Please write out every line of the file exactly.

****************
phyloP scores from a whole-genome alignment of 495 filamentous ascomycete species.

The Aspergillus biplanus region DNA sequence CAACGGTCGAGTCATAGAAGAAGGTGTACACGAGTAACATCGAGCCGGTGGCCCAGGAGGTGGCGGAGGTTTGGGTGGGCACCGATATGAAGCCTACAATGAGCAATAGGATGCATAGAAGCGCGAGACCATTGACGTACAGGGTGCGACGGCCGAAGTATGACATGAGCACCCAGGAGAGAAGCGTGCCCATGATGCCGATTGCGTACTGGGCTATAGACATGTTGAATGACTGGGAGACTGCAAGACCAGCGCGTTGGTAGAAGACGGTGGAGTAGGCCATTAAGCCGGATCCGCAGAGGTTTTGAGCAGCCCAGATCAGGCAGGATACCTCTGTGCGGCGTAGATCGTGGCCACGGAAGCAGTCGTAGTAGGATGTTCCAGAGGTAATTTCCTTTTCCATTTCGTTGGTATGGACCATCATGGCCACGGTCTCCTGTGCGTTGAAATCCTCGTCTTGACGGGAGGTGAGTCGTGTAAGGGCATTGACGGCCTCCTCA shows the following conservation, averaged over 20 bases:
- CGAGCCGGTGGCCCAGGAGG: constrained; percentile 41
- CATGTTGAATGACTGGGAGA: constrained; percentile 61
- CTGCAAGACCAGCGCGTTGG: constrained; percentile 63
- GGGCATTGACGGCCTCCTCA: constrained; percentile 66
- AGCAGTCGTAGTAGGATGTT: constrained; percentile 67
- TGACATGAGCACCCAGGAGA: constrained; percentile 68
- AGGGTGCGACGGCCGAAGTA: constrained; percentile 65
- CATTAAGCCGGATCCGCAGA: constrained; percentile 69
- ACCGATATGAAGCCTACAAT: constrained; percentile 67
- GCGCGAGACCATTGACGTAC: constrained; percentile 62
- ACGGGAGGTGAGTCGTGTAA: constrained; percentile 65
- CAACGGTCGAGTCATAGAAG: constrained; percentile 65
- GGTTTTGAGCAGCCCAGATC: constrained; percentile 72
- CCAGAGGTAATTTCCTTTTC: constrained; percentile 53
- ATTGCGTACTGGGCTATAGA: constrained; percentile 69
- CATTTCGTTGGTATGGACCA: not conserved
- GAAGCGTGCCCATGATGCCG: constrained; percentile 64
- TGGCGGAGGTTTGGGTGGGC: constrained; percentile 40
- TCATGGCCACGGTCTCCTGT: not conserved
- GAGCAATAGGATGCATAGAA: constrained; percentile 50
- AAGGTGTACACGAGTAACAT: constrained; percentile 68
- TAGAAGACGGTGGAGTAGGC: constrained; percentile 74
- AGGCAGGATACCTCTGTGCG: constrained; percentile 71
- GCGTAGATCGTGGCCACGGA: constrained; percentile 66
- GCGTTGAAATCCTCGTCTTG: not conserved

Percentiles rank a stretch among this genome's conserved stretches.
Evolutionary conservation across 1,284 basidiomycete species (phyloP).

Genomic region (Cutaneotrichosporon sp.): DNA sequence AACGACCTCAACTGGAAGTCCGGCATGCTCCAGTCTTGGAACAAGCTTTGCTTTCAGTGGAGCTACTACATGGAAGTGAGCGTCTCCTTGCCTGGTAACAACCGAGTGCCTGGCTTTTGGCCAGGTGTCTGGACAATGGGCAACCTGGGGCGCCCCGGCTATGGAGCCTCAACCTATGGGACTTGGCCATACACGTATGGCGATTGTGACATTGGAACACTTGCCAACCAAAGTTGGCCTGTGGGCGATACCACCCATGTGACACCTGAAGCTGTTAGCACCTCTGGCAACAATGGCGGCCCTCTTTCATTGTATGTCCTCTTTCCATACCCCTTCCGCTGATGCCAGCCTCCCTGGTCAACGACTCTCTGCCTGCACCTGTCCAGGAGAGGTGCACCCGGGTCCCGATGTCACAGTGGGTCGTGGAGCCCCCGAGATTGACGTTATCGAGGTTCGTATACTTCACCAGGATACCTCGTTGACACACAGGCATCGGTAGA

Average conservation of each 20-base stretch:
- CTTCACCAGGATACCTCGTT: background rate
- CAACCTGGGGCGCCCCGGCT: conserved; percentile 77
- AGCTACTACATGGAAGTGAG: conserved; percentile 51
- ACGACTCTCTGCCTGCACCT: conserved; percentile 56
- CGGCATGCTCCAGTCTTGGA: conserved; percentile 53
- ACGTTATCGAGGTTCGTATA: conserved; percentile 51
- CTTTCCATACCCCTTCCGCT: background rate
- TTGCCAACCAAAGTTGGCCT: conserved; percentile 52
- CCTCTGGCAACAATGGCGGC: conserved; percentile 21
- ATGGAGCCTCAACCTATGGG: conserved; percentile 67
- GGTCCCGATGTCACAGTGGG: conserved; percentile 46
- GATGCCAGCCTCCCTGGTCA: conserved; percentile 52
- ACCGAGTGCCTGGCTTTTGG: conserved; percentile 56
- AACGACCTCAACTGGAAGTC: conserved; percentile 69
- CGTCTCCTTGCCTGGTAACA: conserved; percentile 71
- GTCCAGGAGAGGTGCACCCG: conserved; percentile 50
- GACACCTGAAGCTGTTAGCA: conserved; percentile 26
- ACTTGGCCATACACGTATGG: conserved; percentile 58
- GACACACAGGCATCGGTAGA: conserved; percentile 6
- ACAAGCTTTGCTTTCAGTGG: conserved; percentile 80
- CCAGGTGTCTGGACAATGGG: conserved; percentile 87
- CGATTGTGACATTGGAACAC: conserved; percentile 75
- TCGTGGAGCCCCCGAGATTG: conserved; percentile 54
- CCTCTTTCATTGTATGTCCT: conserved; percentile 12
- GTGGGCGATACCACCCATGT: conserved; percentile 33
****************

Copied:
phyloP scores from a whole-genome alignment of 495 filamentous ascomycete species.

The Aspergillus biplanus region DNA sequence CAACGGTCGAGTCATAGAAGAAGGTGTACACGAGTAACATCGAGCCGGTGGCCCAGGAGGTGGCGGAGGTTTGGGTGGGCACCGATATGAAGCCTACAATGAGCAATAGGATGCATAGAAGCGCGAGACCATTGACGTACAGGGTGCGACGGCCGAAGTATGACATGAGCACCCAGGAGAGAAGCGTGCCCATGATGCCGATTGCGTACTGGGCTATAGACATGTTGAATGACTGGGAGACTGCAAGACCAGCGCGTTGGTAGAAGACGGTGGAGTAGGCCATTAAGCCGGATCCGCAGAGGTTTTGAGCAGCCCAGATCAGGCAGGATACCTCTGTGCGGCGTAGATCGTGGCCACGGAAGCAGTCGTAGTAGGATGTTCCAGAGGTAATTTCCTTTTCCATTTCGTTGGTATGGACCATCATGGCCACGGTCTCCTGTGCGTTGAAATCCTCGTCTTGACGGGAGGTGAGTCGTGTAAGGGCATTGACGGCCTCCTCA shows the following conservation, averaged over 20 bases:
- CGAGCCGGTGGCCCAGGAGG: constrained; percentile 41
- CATGTTGAATGACTGGGAGA: constrained; percentile 61
- CTGCAAGACCAGCGCGTTGG: constrained; percentile 63
- GGGCATTGACGGCCTCCTCA: constrained; percentile 66
- AGCAGTCGTAGTAGGATGTT: constrained; percentile 67
- TGACATGAGCACCCAGGAGA: constrained; percentile 68
- AGGGTGCGACGGCCGAAGTA: constrained; percentile 65
- CATTAAGCCGGATCCGCAGA: constrained; percentile 69
- ACCGATATGAAGCCTACAAT: constrained; percentile 67
- GCGCGAGACCATTGACGTAC: constrained; percentile 62
- ACGGGAGGTGAGTCGTGTAA: constrained; percentile 65
- CAACGGTCGAGTCATAGAAG: constrained; percentile 65
- GGTTTTGAGCAGCCCAGATC: constrained; percentile 72
- CCAGAGGTAATTTCCTTTTC: constrained; percentile 53
- ATTGCGTACTGGGCTATAGA: constrained; percentile 69
- CATTTCGTTGGTATGGACCA: not conserved
- GAAGCGTGCCCATGATGCCG: constrained; percentile 64
- TGGCGGAGGTTTGGGTGGGC: constrained; percentile 40
- TCATGGCCACGGTCTCCTGT: not conserved
- GAGCAATAGGATGCATAGAA: constrained; percentile 50
- AAGGTGTACACGAGTAACAT: constrained; percentile 68
- TAGAAGACGGTGGAGTAGGC: constrained; percentile 74
- AGGCAGGATACCTCTGTGCG: constrained; percentile 71
- GCGTAGATCGTGGCCACGGA: constrained; percentile 66
- GCGTTGAAATCCTCGTCTTG: not conserved

Percentiles rank a stretch among this genome's conserved stretches.
Evolutionary conservation across 1,284 basidiomycete species (phyloP).

Genomic region (Cutaneotrichosporon sp.): DNA sequence AACGACCTCAACTGGAAGTCCGGCATGCTCCAGTCTTGGAACAAGCTTTGCTTTCAGTGGAGCTACTACATGGAAGTGAGCGTCTCCTTGCCTGGTAACAACCGAGTGCCTGGCTTTTGGCCAGGTGTCTGGACAATGGGCAACCTGGGGCGCCCCGGCTATGGAGCCTCAACCTATGGGACTTGGCCATACACGTATGGCGATTGTGACATTGGAACACTTGCCAACCAAAGTTGGCCTGTGGGCGATACCACCCATGTGACACCTGAAGCTGTTAGCACCTCTGGCAACAATGGCGGCCCTCTTTCATTGTATGTCCTCTTTCCATACCCCTTCCGCTGATGCCAGCCTCCCTGGTCAACGACTCTCTGCCTGCACCTGTCCAGGAGAGGTGCACCCGGGTCCCGATGTCACAGTGGGTCGTGGAGCCCCCGAGATTGACGTTATCGAGGTTCGTATACTTCACCAGGATACCTCGTTGACACACAGGCATCGGTAGA

Average conservation of each 20-base stretch:
- CTTCACCAGGATACCTCGTT: background rate
- CAACCTGGGGCGCCCCGGCT: conserved; percentile 77
- AGCTACTACATGGAAGTGAG: conserved; percentile 51
- ACGACTCTCTGCCTGCACCT: conserved; percentile 56
- CGGCATGCTCCAGTCTTGGA: conserved; percentile 53
- ACGTTATCGAGGTTCGTATA: conserved; percentile 51
- CTTTCCATACCCCTTCCGCT: background rate
- TTGCCAACCAAAGTTGGCCT: conserved; percentile 52
- CCTCTGGCAACAATGGCGGC: conserved; percentile 21
- ATGGAGCCTCAACCTATGGG: conserved; percentile 67
- GGTCCCGATGTCACAGTGGG: conserved; percentile 46
- GATGCCAGCCTCCCTGGTCA: conserved; percentile 52
- ACCGAGTGCCTGGCTTTTGG: conserved; percentile 56
- AACGACCTCAACTGGAAGTC: conserved; percentile 69
- CGTCTCCTTGCCTGGTAACA: conserved; percentile 71
- GTCCAGGAGAGGTGCACCCG: conserved; percentile 50
- GACACCTGAAGCTGTTAGCA: conserved; percentile 26
- ACTTGGCCATACACGTATGG: conserved; percentile 58
- GACACACAGGCATCGGTAGA: conserved; percentile 6
- ACAAGCTTTGCTTTCAGTGG: conserved; percentile 80
- CCAGGTGTCTGGACAATGGG: conserved; percentile 87
- CGATTGTGACATTGGAACAC: conserved; percentile 75
- TCGTGGAGCCCCCGAGATTG: conserved; percentile 54
- CCTCTTTCATTGTATGTCCT: conserved; percentile 12
- GTGGGCGATACCACCCATGT: conserved; percentile 33